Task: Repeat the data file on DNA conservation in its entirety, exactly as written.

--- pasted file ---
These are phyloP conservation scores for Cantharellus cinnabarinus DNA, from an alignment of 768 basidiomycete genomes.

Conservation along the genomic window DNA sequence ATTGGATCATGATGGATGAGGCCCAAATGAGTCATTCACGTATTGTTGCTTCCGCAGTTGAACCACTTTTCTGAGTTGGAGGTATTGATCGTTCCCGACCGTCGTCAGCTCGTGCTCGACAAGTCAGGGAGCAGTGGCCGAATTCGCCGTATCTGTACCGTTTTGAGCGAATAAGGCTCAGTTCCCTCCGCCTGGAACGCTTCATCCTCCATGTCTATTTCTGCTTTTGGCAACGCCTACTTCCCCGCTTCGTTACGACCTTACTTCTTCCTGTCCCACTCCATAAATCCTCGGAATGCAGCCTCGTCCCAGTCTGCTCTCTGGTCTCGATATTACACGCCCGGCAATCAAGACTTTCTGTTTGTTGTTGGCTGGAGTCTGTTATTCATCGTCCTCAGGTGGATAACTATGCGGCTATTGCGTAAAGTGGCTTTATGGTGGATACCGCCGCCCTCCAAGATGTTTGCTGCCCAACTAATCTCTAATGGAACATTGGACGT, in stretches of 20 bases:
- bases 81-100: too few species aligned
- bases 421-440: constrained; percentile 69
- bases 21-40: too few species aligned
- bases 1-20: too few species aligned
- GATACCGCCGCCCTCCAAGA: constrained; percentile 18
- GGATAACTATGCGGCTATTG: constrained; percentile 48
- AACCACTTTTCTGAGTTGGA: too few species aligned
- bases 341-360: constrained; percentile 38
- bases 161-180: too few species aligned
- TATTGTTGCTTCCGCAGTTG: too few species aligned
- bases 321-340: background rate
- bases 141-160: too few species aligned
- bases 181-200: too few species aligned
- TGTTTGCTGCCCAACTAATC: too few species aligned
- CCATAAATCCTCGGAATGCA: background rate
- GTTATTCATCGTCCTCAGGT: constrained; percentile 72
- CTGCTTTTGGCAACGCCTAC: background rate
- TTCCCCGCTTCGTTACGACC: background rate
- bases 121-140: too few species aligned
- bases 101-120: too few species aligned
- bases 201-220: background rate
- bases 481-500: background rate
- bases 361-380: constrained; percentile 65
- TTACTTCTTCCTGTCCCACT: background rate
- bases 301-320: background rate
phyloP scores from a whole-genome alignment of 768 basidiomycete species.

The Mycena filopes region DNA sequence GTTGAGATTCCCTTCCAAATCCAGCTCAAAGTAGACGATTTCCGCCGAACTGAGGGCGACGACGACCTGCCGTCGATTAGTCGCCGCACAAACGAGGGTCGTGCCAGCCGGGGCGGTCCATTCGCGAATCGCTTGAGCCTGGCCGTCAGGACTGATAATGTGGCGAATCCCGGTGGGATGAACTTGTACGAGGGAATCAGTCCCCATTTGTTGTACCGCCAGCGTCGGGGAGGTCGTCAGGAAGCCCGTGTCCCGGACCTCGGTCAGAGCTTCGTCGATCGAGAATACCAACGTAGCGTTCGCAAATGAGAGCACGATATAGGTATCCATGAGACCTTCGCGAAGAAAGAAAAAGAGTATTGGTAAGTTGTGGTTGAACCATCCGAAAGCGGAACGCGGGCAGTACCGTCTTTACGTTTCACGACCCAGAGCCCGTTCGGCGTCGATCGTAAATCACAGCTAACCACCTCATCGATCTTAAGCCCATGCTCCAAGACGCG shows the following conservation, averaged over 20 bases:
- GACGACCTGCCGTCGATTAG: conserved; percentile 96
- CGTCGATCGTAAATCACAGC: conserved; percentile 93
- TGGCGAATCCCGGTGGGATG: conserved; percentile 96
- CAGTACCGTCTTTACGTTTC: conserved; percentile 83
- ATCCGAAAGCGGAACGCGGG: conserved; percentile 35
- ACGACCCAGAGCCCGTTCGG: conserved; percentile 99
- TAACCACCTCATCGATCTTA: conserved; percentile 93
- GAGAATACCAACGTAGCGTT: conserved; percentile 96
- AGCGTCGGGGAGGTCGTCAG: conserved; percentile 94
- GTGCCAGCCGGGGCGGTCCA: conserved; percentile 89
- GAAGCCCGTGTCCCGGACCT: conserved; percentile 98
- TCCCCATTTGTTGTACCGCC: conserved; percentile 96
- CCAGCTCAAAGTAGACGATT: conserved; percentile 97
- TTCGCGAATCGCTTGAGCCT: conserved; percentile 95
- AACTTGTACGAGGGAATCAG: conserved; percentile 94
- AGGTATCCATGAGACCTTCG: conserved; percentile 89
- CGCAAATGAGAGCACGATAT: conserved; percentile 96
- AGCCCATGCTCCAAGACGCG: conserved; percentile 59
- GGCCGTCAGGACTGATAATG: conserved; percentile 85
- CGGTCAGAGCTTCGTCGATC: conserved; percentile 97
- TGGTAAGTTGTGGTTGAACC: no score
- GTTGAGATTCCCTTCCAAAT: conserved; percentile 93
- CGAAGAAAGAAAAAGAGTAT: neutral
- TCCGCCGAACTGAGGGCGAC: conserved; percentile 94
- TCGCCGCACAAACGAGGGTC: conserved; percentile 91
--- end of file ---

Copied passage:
These are phyloP conservation scores for Cantharellus cinnabarinus DNA, from an alignment of 768 basidiomycete genomes.

Conservation along the genomic window DNA sequence ATTGGATCATGATGGATGAGGCCCAAATGAGTCATTCACGTATTGTTGCTTCCGCAGTTGAACCACTTTTCTGAGTTGGAGGTATTGATCGTTCCCGACCGTCGTCAGCTCGTGCTCGACAAGTCAGGGAGCAGTGGCCGAATTCGCCGTATCTGTACCGTTTTGAGCGAATAAGGCTCAGTTCCCTCCGCCTGGAACGCTTCATCCTCCATGTCTATTTCTGCTTTTGGCAACGCCTACTTCCCCGCTTCGTTACGACCTTACTTCTTCCTGTCCCACTCCATAAATCCTCGGAATGCAGCCTCGTCCCAGTCTGCTCTCTGGTCTCGATATTACACGCCCGGCAATCAAGACTTTCTGTTTGTTGTTGGCTGGAGTCTGTTATTCATCGTCCTCAGGTGGATAACTATGCGGCTATTGCGTAAAGTGGCTTTATGGTGGATACCGCCGCCCTCCAAGATGTTTGCTGCCCAACTAATCTCTAATGGAACATTGGACGT, in stretches of 20 bases:
- bases 81-100: too few species aligned
- bases 421-440: constrained; percentile 69
- bases 21-40: too few species aligned
- bases 1-20: too few species aligned
- GATACCGCCGCCCTCCAAGA: constrained; percentile 18
- GGATAACTATGCGGCTATTG: constrained; percentile 48
- AACCACTTTTCTGAGTTGGA: too few species aligned
- bases 341-360: constrained; percentile 38
- bases 161-180: too few species aligned
- TATTGTTGCTTCCGCAGTTG: too few species aligned
- bases 321-340: background rate
- bases 141-160: too few species aligned
- bases 181-200: too few species aligned
- TGTTTGCTGCCCAACTAATC: too few species aligned
- CCATAAATCCTCGGAATGCA: background rate
- GTTATTCATCGTCCTCAGGT: constrained; percentile 72
- CTGCTTTTGGCAACGCCTAC: background rate
- TTCCCCGCTTCGTTACGACC: background rate
- bases 121-140: too few species aligned
- bases 101-120: too few species aligned
- bases 201-220: background rate
- bases 481-500: background rate
- bases 361-380: constrained; percentile 65
- TTACTTCTTCCTGTCCCACT: background rate
- bases 301-320: background rate
phyloP scores from a whole-genome alignment of 768 basidiomycete species.

The Mycena filopes region DNA sequence GTTGAGATTCCCTTCCAAATCCAGCTCAAAGTAGACGATTTCCGCCGAACTGAGGGCGACGACGACCTGCCGTCGATTAGTCGCCGCACAAACGAGGGTCGTGCCAGCCGGGGCGGTCCATTCGCGAATCGCTTGAGCCTGGCCGTCAGGACTGATAATGTGGCGAATCCCGGTGGGATGAACTTGTACGAGGGAATCAGTCCCCATTTGTTGTACCGCCAGCGTCGGGGAGGTCGTCAGGAAGCCCGTGTCCCGGACCTCGGTCAGAGCTTCGTCGATCGAGAATACCAACGTAGCGTTCGCAAATGAGAGCACGATATAGGTATCCATGAGACCTTCGCGAAGAAAGAAAAAGAGTATTGGTAAGTTGTGGTTGAACCATCCGAAAGCGGAACGCGGGCAGTACCGTCTTTACGTTTCACGACCCAGAGCCCGTTCGGCGTCGATCGTAAATCACAGCTAACCACCTCATCGATCTTAAGCCCATGCTCCAAGACGCG shows the following conservation, averaged over 20 bases:
- GACGACCTGCCGTCGATTAG: conserved; percentile 96
- CGTCGATCGTAAATCACAGC: conserved; percentile 93
- TGGCGAATCCCGGTGGGATG: conserved; percentile 96
- CAGTACCGTCTTTACGTTTC: conserved; percentile 83
- ATCCGAAAGCGGAACGCGGG: conserved; percentile 35
- ACGACCCAGAGCCCGTTCGG: conserved; percentile 99
- TAACCACCTCATCGATCTTA: conserved; percentile 93
- GAGAATACCAACGTAGCGTT: conserved; percentile 96
- AGCGTCGGGGAGGTCGTCAG: conserved; percentile 94
- GTGCCAGCCGGGGCGGTCCA: conserved; percentile 89
- GAAGCCCGTGTCCCGGACCT: conserved; percentile 98
- TCCCCATTTGTTGTACCGCC: conserved; percentile 96
- CCAGCTCAAAGTAGACGATT: conserved; percentile 97
- TTCGCGAATCGCTTGAGCCT: conserved; percentile 95
- AACTTGTACGAGGGAATCAG: conserved; percentile 94
- AGGTATCCATGAGACCTTCG: conserved; percentile 89
- CGCAAATGAGAGCACGATAT: conserved; percentile 96
- AGCCCATGCTCCAAGACGCG: conserved; percentile 59
- GGCCGTCAGGACTGATAATG: conserved; percentile 85
- CGGTCAGAGCTTCGTCGATC: conserved; percentile 97
- TGGTAAGTTGTGGTTGAACC: no score
- GTTGAGATTCCCTTCCAAAT: conserved; percentile 93
- CGAAGAAAGAAAAAGAGTAT: neutral
- TCCGCCGAACTGAGGGCGAC: conserved; percentile 94
- TCGCCGCACAAACGAGGGTC: conserved; percentile 91